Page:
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Despite coming from different origines and cultures, we are all united under the European flag even if the EU in its current constitution does not give the best picture of itself. Many people have a stake in the fact that we are all supposed to live better and better. Many rights and changes have been achieved and, as a result, groups and institutions have been set up. Today we celebrate the Europe day, 63 years after the European Economic Community was created.

Europe Day held on 9 May every year celebrates peace and unity in Europe. The date marks the anniversary of the historic ‘Schuman declaration‘. At a speech in Paris in 1950, Robert Schuman, born in Luxembourg, the then French foreign minister, set out his idea for a new form of political cooperation in Europe, which would make war between Europe’s nations unthinkable.

His vision was to create a European institution that would pool and manage coal and steel production. A treaty creating such a body was signed just under a year later. Schuman’s proposal is considered to be the beginning of what is now the European Union.


What has the EU done for LGBTIQ?

The last 5 years, the European Union continued to invest in LGBTIQ+ rights. They published a List of actions to advance LGBTI Equality, with the goal to increase the social acceptance of LGBTI people and their inclusion in EU and accession countries’ policy in the areas of non-discrimination, education, employment, health, free movement, asylum, hate speech/hate crime, enlargement and foreign policy. For the upcoming years, the EU will continue to implement this list. Additionally, there were special initiatives for Euro Pride 2017 and IDAHOBIT 2016. The European Court also voted positively for the freedom of movement for same-sex couples in 2018, allowing family reunification rights for any EU-citizen. In that same year, it was decided that asylum seekers don’t have to undertake any special testing to validate their sexual orientation. A big survey was also launched to acquire more data on LGBTIQ+ individuals in Europe. The EU has also some ambitious plans regarding protection and discrimination, violence, hate crimes & hate speech, freedom of movement, rainbow families, LGBTIQ+ refugees and asylum seekers, education, health, human rights in particular for Trans and Intersex individuals, LGBTIQ+ rights outside the EU, support to civil society and the Brexit. For more information, we refer to the following articles:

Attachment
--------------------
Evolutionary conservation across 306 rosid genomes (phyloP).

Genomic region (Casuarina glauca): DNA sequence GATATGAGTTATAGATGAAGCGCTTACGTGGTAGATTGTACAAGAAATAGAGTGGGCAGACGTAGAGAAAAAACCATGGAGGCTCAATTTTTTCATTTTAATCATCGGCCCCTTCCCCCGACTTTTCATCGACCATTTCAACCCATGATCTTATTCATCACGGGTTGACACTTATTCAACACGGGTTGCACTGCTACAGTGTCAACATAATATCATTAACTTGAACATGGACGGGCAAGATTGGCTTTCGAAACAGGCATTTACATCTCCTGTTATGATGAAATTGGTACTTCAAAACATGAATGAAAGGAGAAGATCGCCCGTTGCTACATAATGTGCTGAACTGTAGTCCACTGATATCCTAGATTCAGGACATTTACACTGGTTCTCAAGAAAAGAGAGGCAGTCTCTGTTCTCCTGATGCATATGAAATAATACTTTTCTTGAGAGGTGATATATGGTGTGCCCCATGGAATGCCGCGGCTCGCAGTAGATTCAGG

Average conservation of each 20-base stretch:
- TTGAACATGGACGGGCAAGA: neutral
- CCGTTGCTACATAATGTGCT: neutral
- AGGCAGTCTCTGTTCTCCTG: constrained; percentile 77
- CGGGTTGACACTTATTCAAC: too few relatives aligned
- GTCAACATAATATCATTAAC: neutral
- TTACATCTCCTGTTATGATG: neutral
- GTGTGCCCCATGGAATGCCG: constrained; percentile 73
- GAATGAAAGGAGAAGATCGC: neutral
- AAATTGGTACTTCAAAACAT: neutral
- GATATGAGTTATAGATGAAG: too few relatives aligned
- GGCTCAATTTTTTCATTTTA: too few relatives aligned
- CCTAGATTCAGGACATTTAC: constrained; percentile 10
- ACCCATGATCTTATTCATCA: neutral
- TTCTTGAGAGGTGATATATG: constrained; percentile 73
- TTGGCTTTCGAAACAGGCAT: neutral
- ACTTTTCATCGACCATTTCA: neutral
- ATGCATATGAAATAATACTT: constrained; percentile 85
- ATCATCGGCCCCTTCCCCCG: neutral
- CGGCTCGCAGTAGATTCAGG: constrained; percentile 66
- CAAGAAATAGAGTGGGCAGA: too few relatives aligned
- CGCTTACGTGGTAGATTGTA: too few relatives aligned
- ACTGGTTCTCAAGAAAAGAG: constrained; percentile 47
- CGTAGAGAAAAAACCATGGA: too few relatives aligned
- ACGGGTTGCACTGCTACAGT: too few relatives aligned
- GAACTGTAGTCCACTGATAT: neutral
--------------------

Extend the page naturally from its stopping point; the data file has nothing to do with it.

LGBTIQ on an european level

We have come a long way since then and along the way, different organizations were founded to defend the rights of LGBTIQ+ people on an international level:

  • The European Parliament Intergroup on LGBTI Rights: This group of members of the European Parliament is monitoring the work of the European Union with special attention to LGBTIQ+ people in EU Member States and beyond while liaising with civil society groups to relay their concerns on a European level. Marc Angel, Member of the European Parliament from Luxembourg, which is also member of Rosa Lëtzebuerg, is currently Co-President of the Intergroup.
  • The European Union Agency for fundamental rights (FRA) who have a specific part in the EU Charter of Fundamental Rights to cover LGBTIQ+ rights. The FRA is organizing in 2013 and in 2019 a europe wide survey to identify how lesbian, gay, bisexual and transgender people  living in the European Union experience the fulfilment of their fundamental rights. The second round of the survey (EU-LGBTI II) is currently underway, and the results will be published in 2020. This will collect comparable data in order to compare the results with the prior survey. Rosa Lëtzebuerg was entrusted as local partner to distribute this survey in Luxembourg.
  • ILGA-EUROPE: The oldest important organization is the International Lesbian, Gay, Bisexual, Trans and Intersex Association, which established itself in Europe in 1996. ILGA-Europe advocates for human rights and equality, strategic litigation and tries to strengthen the LGBTIQ+ movement within Europe. One of their most know features is the yearly Rainbow Map, scoring countries based on their pro-LGBTIQ+ policies and strategies. Luxembourg ranked third in 2019, but there is still a lot of work to be done. Rosa Lëtzebuerg has been a member of ILGA-Europe for many years and contributes each year to the annual report with information about the situation of the LGBTIQ+ community in Luxembourg.
  • EPOA: The European Pride Organization Association was founded in 1991 with the specific goal to promote Lesbian, Gay, Bisexual, Transgender and Intersex Prides on a pan-European level. They also try to empower and support both local and national pride organizations as a celebration, but also as a vital human rights movement. EOPA facilitates networking, skill-sharing, trainings, seminars and webinars for all of its members. The EPOA is giving the license holder of the Europride, which will be organized every year by an EPOA-Member.
  • TGEU: In 2005, two new organizations emerged. One of them is Transgender Europe (TGEU), aiming to create change on European level to improve the lives of Trans people on a local level. They represent this community politically and publicly, while advocating for their human rights. Unfortunately, this year’s Europride in Thessaloniki is cancelled due to the Covid 19 crisis. Instead, Global Pride will take place as a livestream in cooperation with Interpride. Rosa Lëtzebuerg, respectively Luxembourg Pride is involved in this and will contribute content.